The family of a young woman found dead in B.C. in July say they have more questions about how she died than answers.
Brittany Martel, 27, from the K’atl’odeeche First Nation, Northwest Territories, was found in a ditch on July 22 along Hwy 5 south of Merritt, B.C.
Police informed the family that when she was discovered, she had no shoes on her feet, and was without her cell phone.
“She never goes anywhere without her phone,” says Diane Fabian, Brittany’s aunt.
The family believes that two women who were travelling with Brittany that month may have more information about the days leading up to her death.
Fabian says on July 24, two days after her body was discovered, she received a phone call from a friend of Brittany’s who had been driving with her through B.C.
Brittany’s friend phoned Fabian to tell her that Brittany had phoned her angry asking why she had been left in B.C.
“I asked her if she could tell me when the last time she spoke to Brittany was but she hung up.”
When APTN reached out to this friend she declined to comment.
Another woman contacted Dolly Martel.
“One of Brittany’s friends who she had been driving with said that when she got up from a nap on the side of the road and Brittany was gone,” says Dolly. “She said she drove back and forth down that highway and there was no sign of her. She went back to that spot and there was no sign of her. Then she left”
Both Fabian and Dolly Martel say they hope the RCMP conduct interviews with the two women who the family believes might have been with Brittany last along with Brittany’s boyfriend who she had hitchhiked frequently with.
Police have declared her death as “not suspicious.”
“The woman’s death is not deemed suspicious and no criminality is suspected,” says the RCMP statement dated July 31.
The release from the RCMP does not include any other details about her death.
An autopsy was performed on July 30.
Cpl. Derrick Francis told APTN that the case now rests with the B.C. Coroners Service.
“We do still have questions of how she came to be there and figure out her last steps before she became deceased,” he says.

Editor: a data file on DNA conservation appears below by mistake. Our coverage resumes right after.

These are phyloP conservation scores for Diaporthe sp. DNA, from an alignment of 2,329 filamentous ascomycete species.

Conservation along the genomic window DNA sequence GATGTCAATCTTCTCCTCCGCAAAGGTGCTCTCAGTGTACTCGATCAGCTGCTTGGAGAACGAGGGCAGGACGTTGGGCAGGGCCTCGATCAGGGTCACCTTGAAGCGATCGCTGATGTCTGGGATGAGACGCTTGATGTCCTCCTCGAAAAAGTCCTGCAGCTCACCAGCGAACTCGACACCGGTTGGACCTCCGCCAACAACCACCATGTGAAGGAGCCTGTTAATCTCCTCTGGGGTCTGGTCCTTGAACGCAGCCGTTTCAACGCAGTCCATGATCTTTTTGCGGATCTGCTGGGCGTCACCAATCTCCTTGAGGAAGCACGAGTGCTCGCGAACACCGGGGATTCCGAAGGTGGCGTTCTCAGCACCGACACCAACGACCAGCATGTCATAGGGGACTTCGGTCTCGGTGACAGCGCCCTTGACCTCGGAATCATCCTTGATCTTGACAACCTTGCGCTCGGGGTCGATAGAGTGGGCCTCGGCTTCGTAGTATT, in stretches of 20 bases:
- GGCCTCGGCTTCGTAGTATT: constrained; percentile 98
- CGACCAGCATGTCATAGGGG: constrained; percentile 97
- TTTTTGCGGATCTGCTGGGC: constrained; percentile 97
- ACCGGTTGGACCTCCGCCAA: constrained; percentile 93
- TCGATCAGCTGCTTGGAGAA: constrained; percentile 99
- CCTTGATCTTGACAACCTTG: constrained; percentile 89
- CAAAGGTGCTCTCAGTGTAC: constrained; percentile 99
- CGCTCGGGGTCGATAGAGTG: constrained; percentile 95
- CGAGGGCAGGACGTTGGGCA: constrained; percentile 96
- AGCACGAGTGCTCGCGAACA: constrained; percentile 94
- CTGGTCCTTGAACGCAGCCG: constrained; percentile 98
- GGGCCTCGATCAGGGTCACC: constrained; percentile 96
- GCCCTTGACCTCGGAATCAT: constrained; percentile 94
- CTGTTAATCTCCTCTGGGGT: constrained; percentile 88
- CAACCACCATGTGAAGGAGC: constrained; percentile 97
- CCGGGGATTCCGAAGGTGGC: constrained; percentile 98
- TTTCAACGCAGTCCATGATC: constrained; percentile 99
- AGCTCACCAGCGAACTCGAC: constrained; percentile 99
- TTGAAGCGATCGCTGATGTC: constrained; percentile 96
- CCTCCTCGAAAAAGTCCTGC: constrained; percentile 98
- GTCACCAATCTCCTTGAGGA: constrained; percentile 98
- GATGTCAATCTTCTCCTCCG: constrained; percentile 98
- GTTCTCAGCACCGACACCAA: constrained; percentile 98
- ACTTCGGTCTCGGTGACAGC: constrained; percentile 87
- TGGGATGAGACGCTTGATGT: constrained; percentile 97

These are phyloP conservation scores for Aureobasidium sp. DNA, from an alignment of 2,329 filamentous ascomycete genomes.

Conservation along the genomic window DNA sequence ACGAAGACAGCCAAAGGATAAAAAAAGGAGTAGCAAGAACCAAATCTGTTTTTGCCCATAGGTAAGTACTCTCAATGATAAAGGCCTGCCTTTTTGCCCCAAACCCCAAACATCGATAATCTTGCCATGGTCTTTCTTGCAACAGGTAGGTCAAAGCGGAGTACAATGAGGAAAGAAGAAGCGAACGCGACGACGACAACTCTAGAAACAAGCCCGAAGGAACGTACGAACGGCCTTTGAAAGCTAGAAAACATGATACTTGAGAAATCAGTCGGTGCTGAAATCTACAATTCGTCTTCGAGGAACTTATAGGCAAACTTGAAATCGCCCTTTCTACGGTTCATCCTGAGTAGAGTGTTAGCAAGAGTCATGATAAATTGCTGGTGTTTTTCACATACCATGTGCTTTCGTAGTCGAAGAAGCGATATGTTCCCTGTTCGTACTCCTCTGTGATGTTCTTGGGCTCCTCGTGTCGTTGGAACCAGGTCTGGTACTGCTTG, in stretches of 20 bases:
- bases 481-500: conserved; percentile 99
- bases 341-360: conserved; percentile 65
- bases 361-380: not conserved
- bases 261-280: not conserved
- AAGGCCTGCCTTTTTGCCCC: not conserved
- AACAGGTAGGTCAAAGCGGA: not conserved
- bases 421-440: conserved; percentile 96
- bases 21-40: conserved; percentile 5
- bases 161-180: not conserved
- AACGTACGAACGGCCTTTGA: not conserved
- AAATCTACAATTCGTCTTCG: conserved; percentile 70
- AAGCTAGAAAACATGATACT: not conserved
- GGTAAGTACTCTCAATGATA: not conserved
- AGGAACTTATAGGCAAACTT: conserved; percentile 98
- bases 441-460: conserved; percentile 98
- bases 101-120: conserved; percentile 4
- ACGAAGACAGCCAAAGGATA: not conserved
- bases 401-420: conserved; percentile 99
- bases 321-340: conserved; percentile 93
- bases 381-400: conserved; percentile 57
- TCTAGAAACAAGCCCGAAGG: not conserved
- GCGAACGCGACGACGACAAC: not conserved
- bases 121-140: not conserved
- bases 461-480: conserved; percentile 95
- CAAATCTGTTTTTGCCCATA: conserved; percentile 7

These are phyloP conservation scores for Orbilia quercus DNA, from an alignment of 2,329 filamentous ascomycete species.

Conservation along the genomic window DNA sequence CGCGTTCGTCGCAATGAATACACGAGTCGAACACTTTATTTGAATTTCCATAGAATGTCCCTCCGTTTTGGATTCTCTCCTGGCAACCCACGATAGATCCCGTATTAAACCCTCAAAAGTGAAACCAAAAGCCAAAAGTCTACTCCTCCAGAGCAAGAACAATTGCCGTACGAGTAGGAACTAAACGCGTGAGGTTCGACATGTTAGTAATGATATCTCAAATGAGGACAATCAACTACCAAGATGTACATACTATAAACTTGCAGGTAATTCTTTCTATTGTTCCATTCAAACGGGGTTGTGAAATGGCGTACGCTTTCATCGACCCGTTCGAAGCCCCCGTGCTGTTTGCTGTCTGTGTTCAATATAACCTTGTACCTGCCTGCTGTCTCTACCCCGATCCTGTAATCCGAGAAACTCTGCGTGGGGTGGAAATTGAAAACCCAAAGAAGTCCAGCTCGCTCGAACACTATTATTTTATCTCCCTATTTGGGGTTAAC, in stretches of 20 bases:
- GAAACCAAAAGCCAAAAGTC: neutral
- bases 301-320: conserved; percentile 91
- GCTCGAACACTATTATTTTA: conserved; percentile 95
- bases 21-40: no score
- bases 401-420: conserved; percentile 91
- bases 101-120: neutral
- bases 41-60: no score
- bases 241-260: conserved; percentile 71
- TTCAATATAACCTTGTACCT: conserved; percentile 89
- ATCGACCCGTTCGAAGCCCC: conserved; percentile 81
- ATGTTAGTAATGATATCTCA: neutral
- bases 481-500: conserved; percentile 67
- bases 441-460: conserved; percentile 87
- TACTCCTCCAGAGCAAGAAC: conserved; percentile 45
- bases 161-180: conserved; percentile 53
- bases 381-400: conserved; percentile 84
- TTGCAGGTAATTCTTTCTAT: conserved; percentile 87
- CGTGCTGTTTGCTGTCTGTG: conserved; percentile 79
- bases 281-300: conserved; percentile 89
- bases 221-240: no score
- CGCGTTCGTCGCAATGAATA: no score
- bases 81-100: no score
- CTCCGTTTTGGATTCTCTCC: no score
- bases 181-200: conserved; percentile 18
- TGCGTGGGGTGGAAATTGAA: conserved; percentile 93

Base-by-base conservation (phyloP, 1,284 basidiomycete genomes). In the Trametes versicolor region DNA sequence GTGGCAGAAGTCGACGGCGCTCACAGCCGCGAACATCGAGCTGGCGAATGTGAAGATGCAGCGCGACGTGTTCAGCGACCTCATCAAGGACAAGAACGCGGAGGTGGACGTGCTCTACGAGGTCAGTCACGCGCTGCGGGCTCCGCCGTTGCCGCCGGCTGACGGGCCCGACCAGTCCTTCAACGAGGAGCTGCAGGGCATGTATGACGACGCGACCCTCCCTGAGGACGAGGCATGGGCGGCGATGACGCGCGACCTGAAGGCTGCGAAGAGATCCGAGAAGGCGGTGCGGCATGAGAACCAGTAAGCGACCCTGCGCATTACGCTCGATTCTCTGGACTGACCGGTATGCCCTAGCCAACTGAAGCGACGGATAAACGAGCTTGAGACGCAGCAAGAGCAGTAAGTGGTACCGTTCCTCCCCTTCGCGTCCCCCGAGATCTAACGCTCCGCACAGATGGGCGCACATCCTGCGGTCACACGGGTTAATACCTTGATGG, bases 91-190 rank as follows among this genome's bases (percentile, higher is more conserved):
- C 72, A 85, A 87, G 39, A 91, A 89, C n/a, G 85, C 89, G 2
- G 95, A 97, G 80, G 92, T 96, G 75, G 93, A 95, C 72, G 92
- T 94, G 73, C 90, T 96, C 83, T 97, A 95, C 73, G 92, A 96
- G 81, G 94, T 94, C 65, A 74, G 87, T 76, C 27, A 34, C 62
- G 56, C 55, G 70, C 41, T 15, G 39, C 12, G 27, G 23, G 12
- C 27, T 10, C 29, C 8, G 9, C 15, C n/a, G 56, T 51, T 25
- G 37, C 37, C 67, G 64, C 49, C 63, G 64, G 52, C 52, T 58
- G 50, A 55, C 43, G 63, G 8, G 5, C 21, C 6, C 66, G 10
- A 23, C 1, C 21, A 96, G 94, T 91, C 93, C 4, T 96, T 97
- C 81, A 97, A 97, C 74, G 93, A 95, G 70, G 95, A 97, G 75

Francis says that a pathologist will give a final report before the cause of death is fully determined, but even so, sometimes reports come back inconclusive.
“I know deep in my heart that she was put there by somebody,” says Dolly. “I can’t see her just walking in the bush, plus where she was found.
“I want justice for her. I want closure for my family.”
The B.C. Coroners Service has advised the family to have a closed casket.
“We just got word that we have to have a closed casket as she was badly decomposed,” says Dolly.
Diane Fabian says the closed casket is not something that the family had planned for after what police told them.
“The RCMP told us they couldn’t find any marks on her or negligence of her body, said that she looked healthy.”
Martel’s blood work is being processed.
For the family, having her body so far from home after her death goes against their Indigenous culture and adds to the grief.
“They don’t even know the exact day she died. Our tradition is that we make a cross on the day she passed but we don’t even know what to put for that day.”
Hitting the road
“She tried to go to counselling but a lot of times the counsellor missed appointments and she gave up. She tried to get into the Matrix addictions program, but it was full. She made up excuses to not go.” says Dolly.
Her battle with addictions led Brittany to live on the streets some nights and hitchhike.
In June, she had hitchhiked from the Okanagan region back up to the NWT.
“She asked for money saying she was at the Greyhound waiting. She said she wanted proof that she was on the Greyhound, so she sent me a picture,” says Dolly.
Brittany would often take a Greyhound bus to Edmonton to meet up with her boyfriend, but something would happen and she would hitchhike back south to look for him.
“She had wanted to go back down to see a boyfriend she had been hitchhiking with,” says Dolly. “He was kicked off of the Greyhound after he had verbally abused her and had a violent outburst. He was left at a rest stop.”
The family says at this point in time, the RCMP have not contacted Martel’s boyfriend.
Remembering her Life
Dolly Martel remembers her niece’s artistic side, her love for her family and her smile.
“She could look at something and she could draw it, she experimented with painting and tattooing. She was really brilliant in her passion for art. ”
Diane Fabian remembers Brittany’s warm and caring nature.
“When she was with me she was a happy young girl, always loving, smiling and laughing no matter what was going on. Whenever she saw you she would hug you and tell you she loved you.”
The family says they want her to be remembered as a caring individual.
“When she was little and would argue with her siblings she was always the first one to pull them back together and say ‘I am sorry I love you’” her Dolly says.
A vigil will take place in Brittany’s home community later this week.